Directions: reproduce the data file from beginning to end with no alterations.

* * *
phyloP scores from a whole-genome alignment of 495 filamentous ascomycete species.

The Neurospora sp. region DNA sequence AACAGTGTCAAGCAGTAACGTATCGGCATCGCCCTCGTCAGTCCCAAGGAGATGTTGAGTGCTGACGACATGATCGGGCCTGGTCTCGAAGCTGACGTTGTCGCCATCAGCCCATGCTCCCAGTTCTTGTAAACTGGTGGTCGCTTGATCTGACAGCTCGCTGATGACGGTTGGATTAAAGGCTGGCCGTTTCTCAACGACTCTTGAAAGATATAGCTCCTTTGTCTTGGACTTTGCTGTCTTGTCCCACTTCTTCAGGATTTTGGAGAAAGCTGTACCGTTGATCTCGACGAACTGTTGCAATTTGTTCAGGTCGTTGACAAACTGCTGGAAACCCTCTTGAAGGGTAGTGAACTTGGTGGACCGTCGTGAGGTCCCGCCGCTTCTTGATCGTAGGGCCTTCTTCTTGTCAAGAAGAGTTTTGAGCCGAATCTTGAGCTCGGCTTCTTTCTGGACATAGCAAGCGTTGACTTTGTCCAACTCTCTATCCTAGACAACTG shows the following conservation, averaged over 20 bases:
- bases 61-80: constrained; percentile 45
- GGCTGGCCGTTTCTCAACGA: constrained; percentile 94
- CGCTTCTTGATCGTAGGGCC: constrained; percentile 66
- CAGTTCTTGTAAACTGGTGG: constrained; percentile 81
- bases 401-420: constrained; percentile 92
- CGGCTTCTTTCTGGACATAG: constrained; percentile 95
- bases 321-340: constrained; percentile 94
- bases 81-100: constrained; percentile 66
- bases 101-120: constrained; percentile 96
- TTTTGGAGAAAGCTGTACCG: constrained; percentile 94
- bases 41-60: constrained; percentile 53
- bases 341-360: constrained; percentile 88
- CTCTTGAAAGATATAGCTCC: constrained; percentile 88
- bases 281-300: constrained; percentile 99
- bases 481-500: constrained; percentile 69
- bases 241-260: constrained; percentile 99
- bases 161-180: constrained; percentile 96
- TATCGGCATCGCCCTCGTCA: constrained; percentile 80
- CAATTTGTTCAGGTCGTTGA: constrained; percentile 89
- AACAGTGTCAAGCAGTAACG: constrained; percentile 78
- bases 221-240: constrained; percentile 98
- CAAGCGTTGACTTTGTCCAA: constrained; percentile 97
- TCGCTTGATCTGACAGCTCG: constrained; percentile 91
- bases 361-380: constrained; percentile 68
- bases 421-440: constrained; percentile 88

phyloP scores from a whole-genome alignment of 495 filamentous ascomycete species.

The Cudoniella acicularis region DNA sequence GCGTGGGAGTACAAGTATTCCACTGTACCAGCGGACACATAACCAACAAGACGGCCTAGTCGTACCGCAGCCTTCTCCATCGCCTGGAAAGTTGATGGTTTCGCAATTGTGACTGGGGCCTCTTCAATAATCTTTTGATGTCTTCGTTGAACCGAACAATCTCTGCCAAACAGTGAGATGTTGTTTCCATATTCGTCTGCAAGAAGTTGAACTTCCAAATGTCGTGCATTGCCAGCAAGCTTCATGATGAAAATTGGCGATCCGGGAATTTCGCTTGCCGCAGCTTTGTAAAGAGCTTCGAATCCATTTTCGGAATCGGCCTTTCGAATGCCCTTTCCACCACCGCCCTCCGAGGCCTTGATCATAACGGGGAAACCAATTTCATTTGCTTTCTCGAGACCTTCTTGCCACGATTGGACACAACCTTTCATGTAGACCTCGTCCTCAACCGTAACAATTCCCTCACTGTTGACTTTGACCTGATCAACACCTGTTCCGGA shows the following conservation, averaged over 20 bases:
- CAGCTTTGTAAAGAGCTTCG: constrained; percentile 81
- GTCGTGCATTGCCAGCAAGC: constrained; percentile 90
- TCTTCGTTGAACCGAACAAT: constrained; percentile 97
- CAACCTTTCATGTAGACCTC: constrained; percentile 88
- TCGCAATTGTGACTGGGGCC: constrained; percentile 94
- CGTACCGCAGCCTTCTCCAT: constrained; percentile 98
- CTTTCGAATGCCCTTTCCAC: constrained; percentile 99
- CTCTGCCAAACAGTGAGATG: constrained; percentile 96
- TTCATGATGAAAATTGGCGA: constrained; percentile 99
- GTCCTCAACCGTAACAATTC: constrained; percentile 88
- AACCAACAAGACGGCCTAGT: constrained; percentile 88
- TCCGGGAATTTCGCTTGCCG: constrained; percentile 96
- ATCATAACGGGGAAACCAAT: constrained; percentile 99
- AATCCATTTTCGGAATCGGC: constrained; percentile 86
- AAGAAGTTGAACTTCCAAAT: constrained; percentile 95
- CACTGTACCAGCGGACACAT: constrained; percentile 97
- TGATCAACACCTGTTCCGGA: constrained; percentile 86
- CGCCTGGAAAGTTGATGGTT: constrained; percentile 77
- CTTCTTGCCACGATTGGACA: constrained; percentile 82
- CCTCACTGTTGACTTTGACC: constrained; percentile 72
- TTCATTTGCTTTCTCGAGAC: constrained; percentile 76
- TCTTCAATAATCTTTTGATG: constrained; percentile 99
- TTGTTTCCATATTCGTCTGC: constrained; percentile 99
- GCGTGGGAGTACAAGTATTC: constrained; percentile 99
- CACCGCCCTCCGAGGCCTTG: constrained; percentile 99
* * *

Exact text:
phyloP scores from a whole-genome alignment of 495 filamentous ascomycete species.

The Neurospora sp. region DNA sequence AACAGTGTCAAGCAGTAACGTATCGGCATCGCCCTCGTCAGTCCCAAGGAGATGTTGAGTGCTGACGACATGATCGGGCCTGGTCTCGAAGCTGACGTTGTCGCCATCAGCCCATGCTCCCAGTTCTTGTAAACTGGTGGTCGCTTGATCTGACAGCTCGCTGATGACGGTTGGATTAAAGGCTGGCCGTTTCTCAACGACTCTTGAAAGATATAGCTCCTTTGTCTTGGACTTTGCTGTCTTGTCCCACTTCTTCAGGATTTTGGAGAAAGCTGTACCGTTGATCTCGACGAACTGTTGCAATTTGTTCAGGTCGTTGACAAACTGCTGGAAACCCTCTTGAAGGGTAGTGAACTTGGTGGACCGTCGTGAGGTCCCGCCGCTTCTTGATCGTAGGGCCTTCTTCTTGTCAAGAAGAGTTTTGAGCCGAATCTTGAGCTCGGCTTCTTTCTGGACATAGCAAGCGTTGACTTTGTCCAACTCTCTATCCTAGACAACTG shows the following conservation, averaged over 20 bases:
- bases 61-80: constrained; percentile 45
- GGCTGGCCGTTTCTCAACGA: constrained; percentile 94
- CGCTTCTTGATCGTAGGGCC: constrained; percentile 66
- CAGTTCTTGTAAACTGGTGG: constrained; percentile 81
- bases 401-420: constrained; percentile 92
- CGGCTTCTTTCTGGACATAG: constrained; percentile 95
- bases 321-340: constrained; percentile 94
- bases 81-100: constrained; percentile 66
- bases 101-120: constrained; percentile 96
- TTTTGGAGAAAGCTGTACCG: constrained; percentile 94
- bases 41-60: constrained; percentile 53
- bases 341-360: constrained; percentile 88
- CTCTTGAAAGATATAGCTCC: constrained; percentile 88
- bases 281-300: constrained; percentile 99
- bases 481-500: constrained; percentile 69
- bases 241-260: constrained; percentile 99
- bases 161-180: constrained; percentile 96
- TATCGGCATCGCCCTCGTCA: constrained; percentile 80
- CAATTTGTTCAGGTCGTTGA: constrained; percentile 89
- AACAGTGTCAAGCAGTAACG: constrained; percentile 78
- bases 221-240: constrained; percentile 98
- CAAGCGTTGACTTTGTCCAA: constrained; percentile 97
- TCGCTTGATCTGACAGCTCG: constrained; percentile 91
- bases 361-380: constrained; percentile 68
- bases 421-440: constrained; percentile 88

phyloP scores from a whole-genome alignment of 495 filamentous ascomycete species.

The Cudoniella acicularis region DNA sequence GCGTGGGAGTACAAGTATTCCACTGTACCAGCGGACACATAACCAACAAGACGGCCTAGTCGTACCGCAGCCTTCTCCATCGCCTGGAAAGTTGATGGTTTCGCAATTGTGACTGGGGCCTCTTCAATAATCTTTTGATGTCTTCGTTGAACCGAACAATCTCTGCCAAACAGTGAGATGTTGTTTCCATATTCGTCTGCAAGAAGTTGAACTTCCAAATGTCGTGCATTGCCAGCAAGCTTCATGATGAAAATTGGCGATCCGGGAATTTCGCTTGCCGCAGCTTTGTAAAGAGCTTCGAATCCATTTTCGGAATCGGCCTTTCGAATGCCCTTTCCACCACCGCCCTCCGAGGCCTTGATCATAACGGGGAAACCAATTTCATTTGCTTTCTCGAGACCTTCTTGCCACGATTGGACACAACCTTTCATGTAGACCTCGTCCTCAACCGTAACAATTCCCTCACTGTTGACTTTGACCTGATCAACACCTGTTCCGGA shows the following conservation, averaged over 20 bases:
- CAGCTTTGTAAAGAGCTTCG: constrained; percentile 81
- GTCGTGCATTGCCAGCAAGC: constrained; percentile 90
- TCTTCGTTGAACCGAACAAT: constrained; percentile 97
- CAACCTTTCATGTAGACCTC: constrained; percentile 88
- TCGCAATTGTGACTGGGGCC: constrained; percentile 94
- CGTACCGCAGCCTTCTCCAT: constrained; percentile 98
- CTTTCGAATGCCCTTTCCAC: constrained; percentile 99
- CTCTGCCAAACAGTGAGATG: constrained; percentile 96
- TTCATGATGAAAATTGGCGA: constrained; percentile 99
- GTCCTCAACCGTAACAATTC: constrained; percentile 88
- AACCAACAAGACGGCCTAGT: constrained; percentile 88
- TCCGGGAATTTCGCTTGCCG: constrained; percentile 96
- ATCATAACGGGGAAACCAAT: constrained; percentile 99
- AATCCATTTTCGGAATCGGC: constrained; percentile 86
- AAGAAGTTGAACTTCCAAAT: constrained; percentile 95
- CACTGTACCAGCGGACACAT: constrained; percentile 97
- TGATCAACACCTGTTCCGGA: constrained; percentile 86
- CGCCTGGAAAGTTGATGGTT: constrained; percentile 77
- CTTCTTGCCACGATTGGACA: constrained; percentile 82
- CCTCACTGTTGACTTTGACC: constrained; percentile 72
- TTCATTTGCTTTCTCGAGAC: constrained; percentile 76
- TCTTCAATAATCTTTTGATG: constrained; percentile 99
- TTGTTTCCATATTCGTCTGC: constrained; percentile 99
- GCGTGGGAGTACAAGTATTC: constrained; percentile 99
- CACCGCCCTCCGAGGCCTTG: constrained; percentile 99